Continue reading

#186: On Daemons’ Roost (2016) and the Sad Decline of Jonathan Creek

jc1

Aware of my fondness for the programme itself and an impossible crime in general, people keep asking me what I thought of the recent Jonathan Creek Christmas special ‘Daemons’ Roost’.  And I keep having to relive it by telling them.  The only sane response is therefore to write it all down here and direct all future enquiries to this post on my blog (which might at least get me some readers…).  I apologise in advance.  This is not going to be pretty.

Continue reading

#179: An Old-Fashioned Mystery (1983) by Runa Fairleigh

old-fashioned-mysteryWriting a decent novel of detection is difficult enough, as evinced by the fact that the form virtually died out by the 1960s, so taking the classic detective story and turning into a pastiche of itself is even harder again — it has to be both a story of crime and detection and a cunning vehicle for transcending the tropes thereof while simultaneously wallowing in them.  Leo Bruce did this near-perfectly in Case for Three Detectives (1936) and a great many luminaries of the form dipped their toe into such conceits with aspects of their books, plots, or characterisation, but for a full-length novel to take this on successfully is something of a challenge that it would be beyond the abilities of most mortals.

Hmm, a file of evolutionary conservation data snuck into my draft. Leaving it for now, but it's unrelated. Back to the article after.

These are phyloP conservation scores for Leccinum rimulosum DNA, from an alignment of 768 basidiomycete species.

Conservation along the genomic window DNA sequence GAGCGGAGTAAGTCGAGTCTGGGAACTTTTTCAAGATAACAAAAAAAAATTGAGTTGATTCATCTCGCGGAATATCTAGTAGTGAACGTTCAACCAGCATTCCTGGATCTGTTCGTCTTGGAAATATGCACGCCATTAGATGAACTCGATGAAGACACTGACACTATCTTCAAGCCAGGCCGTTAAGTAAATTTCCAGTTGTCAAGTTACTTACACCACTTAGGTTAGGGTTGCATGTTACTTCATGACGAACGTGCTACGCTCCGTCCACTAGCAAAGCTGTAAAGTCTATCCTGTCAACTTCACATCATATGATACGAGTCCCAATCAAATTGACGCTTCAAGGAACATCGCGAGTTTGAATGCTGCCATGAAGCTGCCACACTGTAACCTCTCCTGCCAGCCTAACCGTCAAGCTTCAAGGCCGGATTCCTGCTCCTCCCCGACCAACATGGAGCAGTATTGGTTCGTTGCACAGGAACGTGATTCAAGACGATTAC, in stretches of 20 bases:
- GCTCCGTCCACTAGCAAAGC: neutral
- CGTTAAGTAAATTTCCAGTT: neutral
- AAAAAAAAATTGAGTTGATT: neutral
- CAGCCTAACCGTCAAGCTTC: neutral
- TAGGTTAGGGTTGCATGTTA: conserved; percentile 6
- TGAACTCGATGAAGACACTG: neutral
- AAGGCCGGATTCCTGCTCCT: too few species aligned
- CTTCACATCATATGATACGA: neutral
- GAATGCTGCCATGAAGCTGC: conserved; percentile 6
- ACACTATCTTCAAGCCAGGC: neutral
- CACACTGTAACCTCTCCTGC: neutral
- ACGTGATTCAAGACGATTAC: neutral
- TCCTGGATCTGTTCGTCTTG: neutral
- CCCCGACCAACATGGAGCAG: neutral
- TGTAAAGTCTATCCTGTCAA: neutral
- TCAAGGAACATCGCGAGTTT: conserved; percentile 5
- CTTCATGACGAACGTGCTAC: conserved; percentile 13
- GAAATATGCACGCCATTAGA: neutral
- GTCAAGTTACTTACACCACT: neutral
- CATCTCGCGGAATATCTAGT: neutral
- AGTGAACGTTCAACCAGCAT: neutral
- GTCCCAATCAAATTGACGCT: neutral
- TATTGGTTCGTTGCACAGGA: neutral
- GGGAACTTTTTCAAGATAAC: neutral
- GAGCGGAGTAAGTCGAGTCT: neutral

Continue reading

#154: Obelists Fly High (1935) by C. Daly King

obelists-fly-highSometimes it can be difficult to know where to start.  C. Daly King’s third detective novel Obelists Fly High is such a time in my life.  Is it good?  No.  Is it terrible?  Yeah, it probably is.  Now I have to explain that, and give examples from the text to back up my opinions, and it should all just fall into place.  But it’s not simply a case of hurling invective at King and his attempts, because in some regards this is very clever — well, no, there’s one development, at the start of the fourth…section (they’re not really chapters) which borders on the very canny indeed.  At the same time, I really did not enjoy reading this; it is hideously overlong, here’s a competent short novella in here at best, but explaining why is going to be like nailing jam to the ceiling.  Ah, well, here goes…

Continue reading

#148: So, Like, What Is an Impossible Crime or a Locked Room Mystery?

locked-room

Recent experiences of reading Darkness at Pemberley by T.H. White and What a Body! by Alan Green  — oh my days, I’ve only just noticed that they’re both named after colours… — have made me wonder on the above question.  See, both are listed here, on a compendium of the best ever locked room mysteries voted on by an international collection of people who know about this stuff, and both are listed here, on a rundown of the favourite locked room mysteries by resident blogosphere expert TomCat…yet personally, in the face of public opinion from such well-informed and respected sources, I’m reluctant to consider either of them as locked room mysteries.  Even taking my famously contrary nature out of the equation…what the hell?

Continue reading